The following is the third in my series of reproducing (barely edited) material I wrote in my mid-twenties. I have two years of these columns. If you’re appetite for these writing relics is not sufficiently sated, let me know, and down the line, I’ll deliver some more. They were originally is a newspaper, so “deliver” is the right word.
This one is an allegory. The point it’s trying to make is… I have no idea. I just like the writing.
I hope you do too.
Harry grew up in the woods. He had been abandoned there as a little baby.
Well, not exactly abandoned. What happened was Harry’s mother wanted to surprise Harry’s father with Harry on his birthday – the father’s birthday, not Harry’s.
Harry’s mother knew if she kept Harry around the house, her husband would probably find out about him. So she hid the baby in the woods, a place her husband never visited, being allergic to bark.
However, when Harry’s father’s birthday arrived a few months later, Harry’s mother forgot all about Harry and went out and bought her husband a nice tie. And that was that.
There in a basket, deep in the forest, lay a young male infant with a little note saying, “You’re Harry” pinned to his diaper. But this is not where our story ends. Oh no indeed!
Eventually, Harry was found and raised by an elderly childless squirrel and his wife. Together, they taught the boy everything he needed to know – tree climbing, storing nuts, and looking cute.
He learned his lessons well. Except for the diaper, you couldn’t distinguish Harry from any of the other squirrels.
Despite the similarities, Harry often felt left out, mainly because he was too big to fit inside trees. As he grew older, his mind teemed with philosophical questions like, “Are you a squirrel’s mind?” and “What does the note on my diaper say?”
Then one day, a curious Harry scurried into town. He wasn’t in a rush, or anything. Scurrying is a squirrel’s only speed.
In town, Harry noticed with satisfaction that few of its inhabitants would be able to fit inside trees. He felt a subtle unspoken kinship with them – unspoken, for Harry, of course, knew no words.
Passing a grocery store and feeling kinda hungry, Harry picked up an apple from an outside basket. This proved to be a dramatic turning point. For Harry’s first buck-toothed bite set off a wailing alarm in the apple, and in less that a trice, he was being carted off to jail by the local constabulary.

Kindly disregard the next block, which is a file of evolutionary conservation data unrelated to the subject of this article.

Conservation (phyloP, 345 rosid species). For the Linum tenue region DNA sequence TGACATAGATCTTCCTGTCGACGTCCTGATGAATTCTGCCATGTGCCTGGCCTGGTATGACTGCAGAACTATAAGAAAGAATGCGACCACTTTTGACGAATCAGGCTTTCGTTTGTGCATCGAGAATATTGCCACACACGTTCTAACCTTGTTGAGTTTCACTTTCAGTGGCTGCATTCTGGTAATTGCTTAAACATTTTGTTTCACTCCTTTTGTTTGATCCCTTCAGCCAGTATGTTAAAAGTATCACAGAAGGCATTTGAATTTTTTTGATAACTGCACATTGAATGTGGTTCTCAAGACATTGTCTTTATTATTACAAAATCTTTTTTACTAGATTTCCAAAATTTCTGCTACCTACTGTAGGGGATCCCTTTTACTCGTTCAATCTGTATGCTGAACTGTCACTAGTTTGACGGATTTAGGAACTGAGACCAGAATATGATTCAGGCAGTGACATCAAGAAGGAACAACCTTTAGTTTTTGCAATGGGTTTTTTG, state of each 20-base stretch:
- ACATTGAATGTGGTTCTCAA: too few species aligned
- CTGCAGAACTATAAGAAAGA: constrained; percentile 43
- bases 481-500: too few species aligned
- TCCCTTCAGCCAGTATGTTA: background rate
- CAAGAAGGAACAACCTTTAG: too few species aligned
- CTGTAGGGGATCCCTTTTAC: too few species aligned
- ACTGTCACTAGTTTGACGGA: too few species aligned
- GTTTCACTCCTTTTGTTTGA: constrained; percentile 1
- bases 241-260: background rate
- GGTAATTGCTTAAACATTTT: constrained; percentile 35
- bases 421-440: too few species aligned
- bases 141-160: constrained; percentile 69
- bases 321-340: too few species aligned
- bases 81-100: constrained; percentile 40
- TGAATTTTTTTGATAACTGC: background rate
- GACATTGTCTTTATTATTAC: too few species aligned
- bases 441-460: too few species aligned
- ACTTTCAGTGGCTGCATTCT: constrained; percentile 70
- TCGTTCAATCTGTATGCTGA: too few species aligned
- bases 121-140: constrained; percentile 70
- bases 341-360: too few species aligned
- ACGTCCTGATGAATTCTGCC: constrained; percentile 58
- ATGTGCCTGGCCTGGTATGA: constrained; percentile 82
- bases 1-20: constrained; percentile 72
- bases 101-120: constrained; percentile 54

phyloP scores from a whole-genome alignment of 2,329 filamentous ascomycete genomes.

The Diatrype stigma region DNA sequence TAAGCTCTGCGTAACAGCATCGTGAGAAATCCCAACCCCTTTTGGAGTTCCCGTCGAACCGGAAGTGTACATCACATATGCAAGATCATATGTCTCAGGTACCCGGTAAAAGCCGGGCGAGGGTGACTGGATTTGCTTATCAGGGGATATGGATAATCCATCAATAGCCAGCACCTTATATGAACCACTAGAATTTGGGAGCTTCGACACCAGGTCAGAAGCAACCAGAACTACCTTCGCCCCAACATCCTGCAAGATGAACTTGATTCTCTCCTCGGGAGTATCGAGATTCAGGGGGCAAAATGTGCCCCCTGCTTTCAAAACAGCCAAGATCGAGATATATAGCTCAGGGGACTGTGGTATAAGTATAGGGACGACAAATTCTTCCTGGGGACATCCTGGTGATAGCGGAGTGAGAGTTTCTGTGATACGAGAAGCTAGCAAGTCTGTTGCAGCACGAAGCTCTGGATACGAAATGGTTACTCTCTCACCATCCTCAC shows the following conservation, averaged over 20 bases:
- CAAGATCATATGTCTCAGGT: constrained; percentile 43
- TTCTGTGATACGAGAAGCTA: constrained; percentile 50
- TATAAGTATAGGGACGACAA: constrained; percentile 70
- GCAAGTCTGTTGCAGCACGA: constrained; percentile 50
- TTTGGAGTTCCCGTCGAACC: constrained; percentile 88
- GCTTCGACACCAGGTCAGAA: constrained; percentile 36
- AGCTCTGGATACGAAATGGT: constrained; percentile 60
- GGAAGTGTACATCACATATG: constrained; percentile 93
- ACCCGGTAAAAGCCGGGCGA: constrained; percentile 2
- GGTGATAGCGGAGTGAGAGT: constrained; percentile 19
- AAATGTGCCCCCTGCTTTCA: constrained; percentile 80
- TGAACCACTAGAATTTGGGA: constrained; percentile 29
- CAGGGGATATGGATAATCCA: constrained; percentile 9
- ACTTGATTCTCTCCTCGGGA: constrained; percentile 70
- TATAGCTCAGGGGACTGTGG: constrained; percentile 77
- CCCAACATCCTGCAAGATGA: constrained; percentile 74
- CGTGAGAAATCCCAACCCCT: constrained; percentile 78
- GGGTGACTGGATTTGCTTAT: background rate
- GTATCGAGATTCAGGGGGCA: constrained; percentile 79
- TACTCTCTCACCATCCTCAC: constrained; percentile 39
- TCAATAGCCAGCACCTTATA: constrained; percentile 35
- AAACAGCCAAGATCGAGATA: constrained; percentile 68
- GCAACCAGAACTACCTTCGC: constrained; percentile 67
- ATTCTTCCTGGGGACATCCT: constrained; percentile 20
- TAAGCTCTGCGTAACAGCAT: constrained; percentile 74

Of course, Harry had absolutely no idea what was going on. The only thing his squirrel-trained mind could come up with was that he was being arrested for eating.
Harry wanted very much to be like the people in town, whom he resembled more than he did a squirrel. So he solemnly vowed never to eat again. Eating, he decided, was for squirrels and other lower forms of life.
When his squirrel-parents came to visit him in jail, Harry felt embarrassed and refused to acknowledge any connection with them. His behavior was cold but necessary. None of the other inmates had squirrels visiting them.
Meanwhile, he was starving. When the guards passed trays of food to him through the bars, Harry thought it was a test, and he didn’t touch a bite of it. He felt that every time he ate, they’d stretch his sentence. So he abstained completely.
It wasn’t easy. So he knew it was right.
In time, Harry got so thin he could fit through the bars of his cell. So he did. And he scampered away. He tried to scurry, but found out he had lost the knack.
As he ran along the street, Harry thought he heard a shady-looking guy standing in a doorway ask him if he wanted a nice peach. But he couldn’t be sure. His mind was on fire.
Eventually, Harry found himself in a barn on the edge of town. Exhausted, he fell asleep and started dreaming about beautiful girls, which even an amateur psychologist can tell you is a disguised substitute for that taboo dream subject – food.
When he awoke in a hungry sweat, Harry pondered the utter vileness of his condition. He was on the horns of a dilemma. If he ate, he was a ravenous beast. If he didn’t, it was “Goodbye, Harry.”
Harry rested his head on his knees. Wishing very hard that he had never left the forest.